Title 62A Chapter 4a Section 201

Utah Human Services Code
Child and Family Services
Section 201
Rights of parents -- Children's rights -- Interest and responsibility of state.


62A-4a-201.   Rights of parents -- Children's rights -- Interest and responsibility of state.

            (1) (a) Under both the United States Constitution and the constitution of this state, a parent possesses a fundamental liberty interest in the care, custody, and management of the parent's children. A fundamentally fair process must be provided to parents if the state moves to challenge or interfere with parental rights. A governmental entity must support any actions or allegations made in opposition to the rights and desires of a parent regarding the parent's children by sufficient evidence to satisfy a parent's constitutional entitlement to heightened protection against government interference with the parent's fundamental rights and liberty interests.

            (b) The fundamental liberty interest of a parent concerning the care, custody, and management of the parent's children is recognized, protected, and does not cease to exist simply because a parent may fail to be a model parent or because the parent's child is placed in the temporary custody of the state. At all times, a parent retains a vital interest in preventing the irretrievable destruction of family life. Prior to an adjudication of unfitness, government action in relation to parents and their children may not exceed the least restrictive means or alternatives available to accomplish a compelling state interest. Until the state proves parental unfitness, the child and the child's parents share a vital interest in preventing erroneous termination of their natural relationship and the state cannot presume that a child and the child's parents are adversaries.

            (c) It is in the best interest and welfare of a child to be raised under the care and supervision of the child's natural parents. A child's need for a normal family life in a permanent home, and for positive, nurturing family relationships is usually best met by the child's natural parents. Additionally, the integrity of the family unit and the right of parents to conceive and raise their children are constitutionally protected. The right of a fit, competent parent to raise the parent's child without undue government interference is a fundamental liberty interest that has long been protected by the laws and Constitution and is a fundamental public policy of this state.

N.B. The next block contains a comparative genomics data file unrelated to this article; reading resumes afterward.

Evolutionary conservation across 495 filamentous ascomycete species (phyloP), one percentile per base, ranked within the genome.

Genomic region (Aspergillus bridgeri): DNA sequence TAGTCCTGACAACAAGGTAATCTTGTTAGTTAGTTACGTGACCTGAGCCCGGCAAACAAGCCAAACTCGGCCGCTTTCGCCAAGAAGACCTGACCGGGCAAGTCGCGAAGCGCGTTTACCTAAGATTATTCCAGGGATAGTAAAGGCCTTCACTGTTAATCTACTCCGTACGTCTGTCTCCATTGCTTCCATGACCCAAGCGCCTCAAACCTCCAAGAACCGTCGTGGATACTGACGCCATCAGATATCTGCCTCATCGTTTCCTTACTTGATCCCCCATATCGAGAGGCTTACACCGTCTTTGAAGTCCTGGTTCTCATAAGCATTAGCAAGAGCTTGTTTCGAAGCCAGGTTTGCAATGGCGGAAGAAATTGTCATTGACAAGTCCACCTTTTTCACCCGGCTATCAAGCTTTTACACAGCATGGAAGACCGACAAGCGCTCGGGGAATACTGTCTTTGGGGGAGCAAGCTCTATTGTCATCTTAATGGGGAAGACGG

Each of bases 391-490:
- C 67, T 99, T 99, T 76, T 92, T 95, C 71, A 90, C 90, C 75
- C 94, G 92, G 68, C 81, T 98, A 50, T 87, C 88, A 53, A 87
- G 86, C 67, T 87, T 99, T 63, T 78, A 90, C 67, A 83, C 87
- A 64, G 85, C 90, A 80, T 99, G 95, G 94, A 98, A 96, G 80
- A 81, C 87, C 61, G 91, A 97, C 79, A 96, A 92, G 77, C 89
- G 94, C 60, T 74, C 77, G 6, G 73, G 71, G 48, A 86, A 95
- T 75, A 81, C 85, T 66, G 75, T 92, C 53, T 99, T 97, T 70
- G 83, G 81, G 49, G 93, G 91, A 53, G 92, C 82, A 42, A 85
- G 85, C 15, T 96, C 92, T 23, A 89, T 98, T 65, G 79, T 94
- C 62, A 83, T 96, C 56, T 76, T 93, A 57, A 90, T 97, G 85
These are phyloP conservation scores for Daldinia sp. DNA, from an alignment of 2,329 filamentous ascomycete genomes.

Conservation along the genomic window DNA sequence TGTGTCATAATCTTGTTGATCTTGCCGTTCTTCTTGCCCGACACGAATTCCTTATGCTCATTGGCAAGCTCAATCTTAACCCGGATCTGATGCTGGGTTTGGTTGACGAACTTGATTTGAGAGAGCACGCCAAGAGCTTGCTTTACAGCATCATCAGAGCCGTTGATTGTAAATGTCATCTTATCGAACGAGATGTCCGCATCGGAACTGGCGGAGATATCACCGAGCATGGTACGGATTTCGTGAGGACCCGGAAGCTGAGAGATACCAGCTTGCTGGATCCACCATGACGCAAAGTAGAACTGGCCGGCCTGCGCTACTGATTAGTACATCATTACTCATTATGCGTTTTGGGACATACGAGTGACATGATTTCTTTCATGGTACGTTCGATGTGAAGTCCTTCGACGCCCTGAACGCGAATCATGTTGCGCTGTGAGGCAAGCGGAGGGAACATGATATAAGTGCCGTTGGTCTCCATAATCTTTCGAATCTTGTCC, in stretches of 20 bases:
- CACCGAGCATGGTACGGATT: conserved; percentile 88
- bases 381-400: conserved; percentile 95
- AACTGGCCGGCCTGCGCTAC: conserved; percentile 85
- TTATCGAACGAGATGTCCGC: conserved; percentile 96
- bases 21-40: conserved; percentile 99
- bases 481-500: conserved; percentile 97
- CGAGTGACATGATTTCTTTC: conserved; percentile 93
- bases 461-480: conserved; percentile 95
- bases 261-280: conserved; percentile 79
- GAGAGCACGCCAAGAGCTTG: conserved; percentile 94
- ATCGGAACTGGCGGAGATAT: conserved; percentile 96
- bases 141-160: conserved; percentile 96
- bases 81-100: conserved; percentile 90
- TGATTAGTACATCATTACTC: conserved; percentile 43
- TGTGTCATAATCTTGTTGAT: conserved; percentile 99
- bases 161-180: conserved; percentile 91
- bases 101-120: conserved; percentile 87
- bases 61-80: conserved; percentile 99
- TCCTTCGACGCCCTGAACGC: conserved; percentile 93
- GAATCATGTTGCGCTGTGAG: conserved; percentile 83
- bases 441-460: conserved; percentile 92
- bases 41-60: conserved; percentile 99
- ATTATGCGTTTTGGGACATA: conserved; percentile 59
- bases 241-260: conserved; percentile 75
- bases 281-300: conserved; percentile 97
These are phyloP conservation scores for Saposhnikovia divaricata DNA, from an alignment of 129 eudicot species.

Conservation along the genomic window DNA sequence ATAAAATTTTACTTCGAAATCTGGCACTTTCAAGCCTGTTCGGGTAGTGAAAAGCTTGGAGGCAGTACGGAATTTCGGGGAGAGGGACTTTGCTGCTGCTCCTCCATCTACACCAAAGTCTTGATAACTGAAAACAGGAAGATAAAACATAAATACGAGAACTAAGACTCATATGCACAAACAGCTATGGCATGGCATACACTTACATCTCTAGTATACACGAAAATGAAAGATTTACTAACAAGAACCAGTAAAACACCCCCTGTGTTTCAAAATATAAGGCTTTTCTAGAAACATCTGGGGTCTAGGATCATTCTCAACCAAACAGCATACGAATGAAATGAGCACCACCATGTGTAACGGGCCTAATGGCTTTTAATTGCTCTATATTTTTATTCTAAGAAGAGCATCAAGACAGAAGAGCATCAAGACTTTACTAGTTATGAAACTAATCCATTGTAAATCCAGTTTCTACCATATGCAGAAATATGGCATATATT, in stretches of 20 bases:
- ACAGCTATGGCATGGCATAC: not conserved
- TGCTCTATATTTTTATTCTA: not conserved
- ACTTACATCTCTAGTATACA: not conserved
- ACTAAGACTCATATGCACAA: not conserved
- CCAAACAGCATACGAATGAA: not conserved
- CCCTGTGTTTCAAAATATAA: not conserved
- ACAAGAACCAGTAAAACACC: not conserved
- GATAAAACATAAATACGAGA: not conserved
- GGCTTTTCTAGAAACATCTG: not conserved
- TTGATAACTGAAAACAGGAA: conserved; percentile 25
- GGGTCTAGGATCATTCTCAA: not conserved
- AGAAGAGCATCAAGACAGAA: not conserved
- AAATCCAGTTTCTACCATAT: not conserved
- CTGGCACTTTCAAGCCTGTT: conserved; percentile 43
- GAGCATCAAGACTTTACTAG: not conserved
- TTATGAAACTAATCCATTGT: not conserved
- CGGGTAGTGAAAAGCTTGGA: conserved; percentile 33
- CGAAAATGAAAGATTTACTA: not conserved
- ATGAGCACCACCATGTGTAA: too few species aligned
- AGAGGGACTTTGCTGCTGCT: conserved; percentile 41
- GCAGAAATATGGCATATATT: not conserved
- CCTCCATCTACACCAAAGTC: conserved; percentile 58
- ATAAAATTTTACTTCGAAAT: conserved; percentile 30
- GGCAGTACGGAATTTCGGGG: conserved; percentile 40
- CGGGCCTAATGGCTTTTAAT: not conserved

(d) The state recognizes that:

            (i) a parent has the right, obligation, responsibility, and authority to raise, manage, train, educate, provide for, and reasonably discipline the parent's children; and

            (ii) the state's role is secondary and supportive to the primary role of a parent.

            (e) It is the public policy of this state that parents retain the fundamental right and duty to exercise primary control over the care, supervision, upbringing, and education of their children.

            (f) Subsections (2) through (7) shall be interpreted and applied consistent with this Subsection (1).

            (2) It is also the public policy of this state that children have the right to protection from abuse and neglect, and that the state retains a compelling interest in investigating, prosecuting, and punishing abuse and neglect, as defined in this chapter, and in Title 78A, Chapter 6, Juvenile Court Act of 1996. Therefore, the state, as parens patriae, has an interest in and responsibility to protect children whose parents abuse them or do not adequately provide for their welfare. There may be circumstances where a parent's conduct or condition is a substantial departure from the norm and the parent is unable or unwilling to render safe and proper parental care and protection. Under those circumstances, the state may take action for the welfare and protection of the parent's children.